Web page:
Herb Garden: The Horseradish Plant

As gardeners and cooks know, the horseradish plant is potent, pungent and prolific.
By the MOTHER EARTH NEWS editors
September/October 1984
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The horseradish plant has culinary, medicinal, and cosmetic uses.
Illustration by MOTHER EARTH NEWS Staff
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The flavor of horseradish ( Armoracia rusticana , A. lapathifo lia , Cochlearia armoracia, C. rusticana, Rorippa armoracia, or Radicula armoracia , depending on which botanical authority you follow) is enough to bring tears to the eyes ...and so, in some cases, are its growth habits. The plant—which attains two feet or so in height and has large, elongated, serrated, and wavy-edged leaves-is uncommonly prolific. Any little piece of root left in the ground is capable of developing rootlets and shoots-which means that gardeners who harvest the crop in autumn (leaving perhaps some tiny root tips in the soil) and subsequently till the ground are likely to find horseradish plants growing everywhere in their gardens the following spring.

Of course, having a lot of horseradish isn't altogether a bad thing, because-although it's most famous as a condiment-the big perennial has many uses ...culinary, medicinal, and even cosmetic. The first spring leaves, chopped fine and mixed with other salad greens, or boiled with an assortment of other leafy vegetables, have an interesting spicy flavor ...too strong by itself but stimulating when combined with milder greens. The root, which should always be used raw and freshly grated, has even been served as an appetizer, dipped in salt! But it's as a condiment that horse radish is best known, function ing as the chief ingredient in tangy sauces for fish, meat, fowl, or vegetables. When served with beets, beef, boiled chicken, boiled and smoked meats, and shellfish, its zest is unexcelled. It also improves cocktail sauces, mustard sauce, and hollandaise.

High in vitamin C, the root was used in the past as a cure for scurvy. When mixed with vinegar, diluted with water, and sweetened with glycerin, it is said to relieve whooping cough in children. When used as a syrup or in a vinegar solution, it promotes perspiration and stimulates the nervous system, improving digestion and acting as both a diuretic and a laxative. (Caution should be exercised, however: Excessive doses can lead to diarrhea or night sweating.) The root gratings, spread on a cloth and applied directly to the skin, have also served as a plaster for sciatica, gout, and various joint aches; in a vinegar solution, the herb can function as a good liniment. An infusion of the root in milk is considered by some to be good for the skin and to restore color to the cheeks, while the juice, mixed with white vinegar and applied to the skin, is reputed to remove unwanted freckles.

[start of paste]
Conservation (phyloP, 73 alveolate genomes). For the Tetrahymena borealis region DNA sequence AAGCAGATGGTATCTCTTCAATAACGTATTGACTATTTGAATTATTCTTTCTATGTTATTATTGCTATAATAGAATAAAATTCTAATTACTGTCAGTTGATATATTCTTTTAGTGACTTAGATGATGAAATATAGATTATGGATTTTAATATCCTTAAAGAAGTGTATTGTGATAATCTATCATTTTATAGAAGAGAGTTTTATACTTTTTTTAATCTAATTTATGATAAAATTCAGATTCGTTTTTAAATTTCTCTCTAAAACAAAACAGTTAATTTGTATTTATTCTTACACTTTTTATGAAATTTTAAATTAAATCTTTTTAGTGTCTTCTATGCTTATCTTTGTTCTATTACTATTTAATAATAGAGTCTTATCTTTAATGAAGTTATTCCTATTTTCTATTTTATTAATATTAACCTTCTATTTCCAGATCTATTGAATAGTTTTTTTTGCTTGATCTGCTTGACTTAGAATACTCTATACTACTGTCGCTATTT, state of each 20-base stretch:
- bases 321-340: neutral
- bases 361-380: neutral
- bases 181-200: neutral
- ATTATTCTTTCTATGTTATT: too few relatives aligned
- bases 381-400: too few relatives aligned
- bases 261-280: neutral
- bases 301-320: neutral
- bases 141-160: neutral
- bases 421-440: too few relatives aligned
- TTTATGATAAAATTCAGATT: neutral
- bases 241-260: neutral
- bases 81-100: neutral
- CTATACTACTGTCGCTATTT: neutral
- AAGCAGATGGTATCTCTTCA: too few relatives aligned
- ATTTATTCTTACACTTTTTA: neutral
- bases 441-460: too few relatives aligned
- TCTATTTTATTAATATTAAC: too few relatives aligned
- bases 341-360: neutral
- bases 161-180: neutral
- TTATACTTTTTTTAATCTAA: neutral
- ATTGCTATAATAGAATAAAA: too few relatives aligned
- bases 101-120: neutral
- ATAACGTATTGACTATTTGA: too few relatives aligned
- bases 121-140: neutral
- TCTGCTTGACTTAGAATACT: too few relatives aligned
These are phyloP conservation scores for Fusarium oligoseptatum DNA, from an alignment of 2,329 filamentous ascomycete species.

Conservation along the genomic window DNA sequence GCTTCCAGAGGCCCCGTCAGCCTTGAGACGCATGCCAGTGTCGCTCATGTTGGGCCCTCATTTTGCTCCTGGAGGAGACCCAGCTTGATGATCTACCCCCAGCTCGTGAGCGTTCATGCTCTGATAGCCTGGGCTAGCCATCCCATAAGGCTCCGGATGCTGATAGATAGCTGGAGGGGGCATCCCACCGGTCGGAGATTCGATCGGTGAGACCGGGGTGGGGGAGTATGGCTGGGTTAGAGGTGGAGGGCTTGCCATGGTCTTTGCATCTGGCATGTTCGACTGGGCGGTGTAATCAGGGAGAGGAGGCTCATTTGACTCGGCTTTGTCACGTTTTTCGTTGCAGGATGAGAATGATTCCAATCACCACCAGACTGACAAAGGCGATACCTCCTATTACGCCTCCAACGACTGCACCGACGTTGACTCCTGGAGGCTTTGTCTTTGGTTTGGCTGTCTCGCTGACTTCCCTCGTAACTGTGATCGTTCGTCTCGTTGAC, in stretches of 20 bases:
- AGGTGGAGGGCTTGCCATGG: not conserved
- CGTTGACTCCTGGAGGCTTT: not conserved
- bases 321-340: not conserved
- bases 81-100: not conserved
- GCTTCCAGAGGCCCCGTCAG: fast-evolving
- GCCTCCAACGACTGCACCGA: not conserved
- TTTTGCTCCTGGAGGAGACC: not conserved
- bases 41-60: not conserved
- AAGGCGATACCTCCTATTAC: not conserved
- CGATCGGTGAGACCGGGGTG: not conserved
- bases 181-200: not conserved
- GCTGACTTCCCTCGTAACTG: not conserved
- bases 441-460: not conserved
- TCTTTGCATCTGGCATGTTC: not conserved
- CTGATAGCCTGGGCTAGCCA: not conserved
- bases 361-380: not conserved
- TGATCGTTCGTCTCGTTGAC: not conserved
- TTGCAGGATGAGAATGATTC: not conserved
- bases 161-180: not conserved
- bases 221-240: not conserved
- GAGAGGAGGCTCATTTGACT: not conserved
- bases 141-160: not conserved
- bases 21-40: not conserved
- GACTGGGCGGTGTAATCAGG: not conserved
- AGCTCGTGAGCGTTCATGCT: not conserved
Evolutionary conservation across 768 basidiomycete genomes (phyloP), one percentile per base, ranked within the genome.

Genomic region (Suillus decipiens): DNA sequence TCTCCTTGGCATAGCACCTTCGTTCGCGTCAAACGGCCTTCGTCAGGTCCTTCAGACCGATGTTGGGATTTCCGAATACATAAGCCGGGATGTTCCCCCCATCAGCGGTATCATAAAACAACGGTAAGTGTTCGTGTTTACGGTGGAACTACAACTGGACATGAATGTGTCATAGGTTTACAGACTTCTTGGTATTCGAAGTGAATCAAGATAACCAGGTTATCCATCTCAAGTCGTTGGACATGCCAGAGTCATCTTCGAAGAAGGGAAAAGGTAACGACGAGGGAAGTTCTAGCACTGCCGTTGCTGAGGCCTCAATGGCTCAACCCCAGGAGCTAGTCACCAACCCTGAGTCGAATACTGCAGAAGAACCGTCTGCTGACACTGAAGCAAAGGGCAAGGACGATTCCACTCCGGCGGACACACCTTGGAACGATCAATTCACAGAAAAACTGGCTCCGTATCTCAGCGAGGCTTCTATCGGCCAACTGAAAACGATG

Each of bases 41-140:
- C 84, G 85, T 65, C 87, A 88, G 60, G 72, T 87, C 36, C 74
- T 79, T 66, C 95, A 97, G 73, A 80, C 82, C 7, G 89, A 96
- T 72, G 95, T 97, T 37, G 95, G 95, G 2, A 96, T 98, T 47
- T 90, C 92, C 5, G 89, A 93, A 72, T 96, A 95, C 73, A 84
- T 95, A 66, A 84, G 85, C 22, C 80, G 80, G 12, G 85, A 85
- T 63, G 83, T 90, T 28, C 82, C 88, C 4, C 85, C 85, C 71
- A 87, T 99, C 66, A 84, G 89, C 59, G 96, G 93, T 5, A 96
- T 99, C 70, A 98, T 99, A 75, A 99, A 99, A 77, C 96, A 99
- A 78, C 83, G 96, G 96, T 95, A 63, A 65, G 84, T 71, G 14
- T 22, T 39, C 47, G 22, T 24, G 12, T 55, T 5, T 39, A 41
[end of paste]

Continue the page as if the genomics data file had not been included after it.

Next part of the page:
The characteristic pungent odor of horseradish is created only when the root is broken. The oil is strong and highly diffusible: One drop can odorize a whole room! When exposed to air, however, the root changes color and loses strength; and if boiled, it becomes vapid and inert.

Horseradish, which is best planted early for a good fall crop, needs to be replanted every few years as its quality deteriorates. Root cuttings, called "thongs," can be 6"-7" long and may or may not include a bud. Plant them 12"-15" deep and 12"-18" apart. Harvest the roots in the autumn of their third year, store them in damp sand or the refrigerator (where they'll keep very well), andunless you've planted them well away from the rest of your garden-hope you've gotten all the pieces out of the ground.

Horseradish roots can be purchased at supermarkets or obtained through most major seed companies.


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